Cell Culture: Preparing mammalian cells for storage

I have been working in vitro with monocyte cells for the past few months. I was fortunate to receive a flask of already cultured cells from a neighboring lab – fortunate because my lab did not have to pay to procure them. However, that meant I did not have a stock supply or a back-up  of the cell-line. Once you start working with cells, they have to be maintained at least every 2 to 3 days. There are only two of us currently working in my lab, so that means if I am away from the lab for an extended period of time I will have to freeze down aliquots of the cells for storage. This should be done with every cell-line you work with for the sake of continuity, amongst other reasons. Cell-lines age as you continue to work with them, and in time may begin to change in characteristics.

The process is slow but simple. Below is a brief description of how it’s done:

First, collect cells – suspended in medium – in a tube.Taking a small sample of the cells; “trypan-blue” is added to help count the number of live cells. Dead cells will take up the blue dye; do not count these!

cellcounting1
hemocytometer, trypan blue and, manual counter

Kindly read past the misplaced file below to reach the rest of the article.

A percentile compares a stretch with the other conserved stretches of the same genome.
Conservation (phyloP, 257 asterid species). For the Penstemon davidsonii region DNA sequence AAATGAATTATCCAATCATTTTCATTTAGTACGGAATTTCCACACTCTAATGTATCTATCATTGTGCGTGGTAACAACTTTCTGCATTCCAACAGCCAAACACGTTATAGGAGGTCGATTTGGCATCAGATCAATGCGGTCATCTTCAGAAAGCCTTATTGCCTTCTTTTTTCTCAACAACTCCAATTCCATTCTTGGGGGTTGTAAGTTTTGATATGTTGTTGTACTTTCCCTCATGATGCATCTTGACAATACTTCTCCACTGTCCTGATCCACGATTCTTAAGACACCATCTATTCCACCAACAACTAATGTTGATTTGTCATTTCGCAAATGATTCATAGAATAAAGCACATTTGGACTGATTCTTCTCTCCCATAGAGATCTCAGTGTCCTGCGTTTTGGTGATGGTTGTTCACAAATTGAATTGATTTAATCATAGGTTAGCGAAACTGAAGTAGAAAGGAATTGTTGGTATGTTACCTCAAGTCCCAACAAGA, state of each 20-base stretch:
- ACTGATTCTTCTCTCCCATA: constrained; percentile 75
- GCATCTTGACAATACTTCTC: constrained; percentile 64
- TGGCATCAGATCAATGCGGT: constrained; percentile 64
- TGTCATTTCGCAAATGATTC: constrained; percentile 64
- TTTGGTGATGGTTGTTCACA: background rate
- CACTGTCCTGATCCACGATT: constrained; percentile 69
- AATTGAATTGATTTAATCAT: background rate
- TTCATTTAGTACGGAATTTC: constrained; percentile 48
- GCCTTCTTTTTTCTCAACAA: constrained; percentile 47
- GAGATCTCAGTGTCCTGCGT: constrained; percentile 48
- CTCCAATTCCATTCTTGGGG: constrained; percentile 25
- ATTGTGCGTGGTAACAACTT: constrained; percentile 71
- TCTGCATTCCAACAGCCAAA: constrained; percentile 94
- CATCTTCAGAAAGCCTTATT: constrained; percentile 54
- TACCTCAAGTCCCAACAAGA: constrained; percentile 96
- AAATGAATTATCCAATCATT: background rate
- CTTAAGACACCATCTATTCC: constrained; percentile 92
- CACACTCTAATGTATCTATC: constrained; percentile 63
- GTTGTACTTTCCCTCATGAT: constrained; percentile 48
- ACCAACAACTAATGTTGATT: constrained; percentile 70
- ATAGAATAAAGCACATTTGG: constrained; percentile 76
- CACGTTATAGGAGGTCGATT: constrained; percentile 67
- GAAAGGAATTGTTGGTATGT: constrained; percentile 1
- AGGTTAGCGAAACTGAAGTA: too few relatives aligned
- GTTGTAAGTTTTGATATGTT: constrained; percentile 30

Place a small amount of trypan-blue cell suspension onto the hemocytometer (the rectangular glass object). This device has grid-lines that aid in accurately counting the number of cells. View under a microscope like this: cellcounting4

Once you know how many cells you have, you can determine how to distribute them. Aliquots (equal portions of the whole) are placed in cryo-vials. Cells are suspended in “freezing medium” that keeps them from bursting when frozen, as well as, supplies nutrients for them to stay alive during storage.

cellcounting2
Aliquots of cells in cryo-vials; freezer box.

Once you have all you vials filled, label them with the cell-line name, the date, the number of cells, and your initials. The cells are then placed in a freezer storage box, standing upright, and place at increasingly colder temperatures overtime. Finally they can be stored at -80 degrees Celsius for short-term storage, or in a liquid nitrogen chamber, for long-term storage.

That’s all folks! When I get back I will thaw a sample and get right back to work. Until then, I will be absorbing some U.V. rays in sunny Barbados!

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